Granger Lumber Company owner Walt Peters saw daily revenue increase by nearly $300, and Monica Stojanik, manager of Bohuslav’s Red & White Grocery—where circus peanuts and orange-slice candies hang from a wire rack—said hungry crews and visitors bought snacks and sandwiches every day.
Granger, Stojanik said, became a 24-hour tourist attraction: “On weekends, our little town had wall-to-wall crowds. We were all friends because we had a common interest. It was great for business and great for the community.”
Fittingly for the old railroad town, a vintage steam train brought in for filming was a major attraction. Movie train coordinator Stan Garner said he moved this same train to New Mexico for the movie “3:10 to Yuma” and to Marfa for “There Will Be Blood.” On the set in Granger, the first train sequence is short but critical, Garner says, because the train is used as a “reveal”—it’s the first time the audience sees Fort Smith.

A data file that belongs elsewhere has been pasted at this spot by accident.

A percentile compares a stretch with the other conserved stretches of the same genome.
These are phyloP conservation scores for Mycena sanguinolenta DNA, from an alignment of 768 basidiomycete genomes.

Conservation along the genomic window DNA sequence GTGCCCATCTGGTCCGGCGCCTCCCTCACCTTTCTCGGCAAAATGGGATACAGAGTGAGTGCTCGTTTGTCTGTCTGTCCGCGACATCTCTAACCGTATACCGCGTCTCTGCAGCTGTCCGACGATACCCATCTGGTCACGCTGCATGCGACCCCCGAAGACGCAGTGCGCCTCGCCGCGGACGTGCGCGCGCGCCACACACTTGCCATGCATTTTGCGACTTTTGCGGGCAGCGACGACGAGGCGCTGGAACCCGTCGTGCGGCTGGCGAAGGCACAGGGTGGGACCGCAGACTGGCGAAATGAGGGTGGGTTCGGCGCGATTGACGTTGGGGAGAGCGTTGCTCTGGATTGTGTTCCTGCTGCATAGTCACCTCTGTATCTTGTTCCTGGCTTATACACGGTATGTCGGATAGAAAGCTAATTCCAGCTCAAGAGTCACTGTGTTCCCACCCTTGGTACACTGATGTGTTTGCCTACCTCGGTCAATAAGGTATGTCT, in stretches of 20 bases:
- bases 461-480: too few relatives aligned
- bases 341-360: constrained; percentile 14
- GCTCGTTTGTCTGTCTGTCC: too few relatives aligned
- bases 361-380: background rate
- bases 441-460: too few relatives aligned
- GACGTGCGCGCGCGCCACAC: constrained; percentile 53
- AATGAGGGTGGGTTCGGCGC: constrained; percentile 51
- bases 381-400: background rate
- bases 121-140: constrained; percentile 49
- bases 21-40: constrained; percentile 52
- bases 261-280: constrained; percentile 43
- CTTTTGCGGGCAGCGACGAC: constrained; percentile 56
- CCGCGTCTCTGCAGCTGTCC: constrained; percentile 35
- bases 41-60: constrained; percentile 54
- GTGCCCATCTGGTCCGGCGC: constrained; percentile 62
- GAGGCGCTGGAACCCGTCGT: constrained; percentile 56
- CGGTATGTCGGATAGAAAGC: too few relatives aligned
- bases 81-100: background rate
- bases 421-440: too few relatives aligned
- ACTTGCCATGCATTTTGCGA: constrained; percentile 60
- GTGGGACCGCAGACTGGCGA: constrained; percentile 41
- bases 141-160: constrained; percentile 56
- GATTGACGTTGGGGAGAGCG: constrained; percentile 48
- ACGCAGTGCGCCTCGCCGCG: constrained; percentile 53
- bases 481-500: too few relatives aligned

Granger Police Chief David Mace, a soft-spoken man light years removed from the surly character of Rooster Cogburn, kept daily onlookers in line with the help of area law enforcement officials. Visitors were asked to be silent during filming, remain in designated areas and refrain from using any camera equipment.
In four short months, Granger had been chosen, transformed, filmed and returned to normal. Throughout the excitement, traditional priorities remained intact. True to its word, Paramount finished filming by May 8, in time for Lakefest. “Fort Smith, Arkansas” was gone, and Davilla Street, once again, belonged to the citizens of Granger.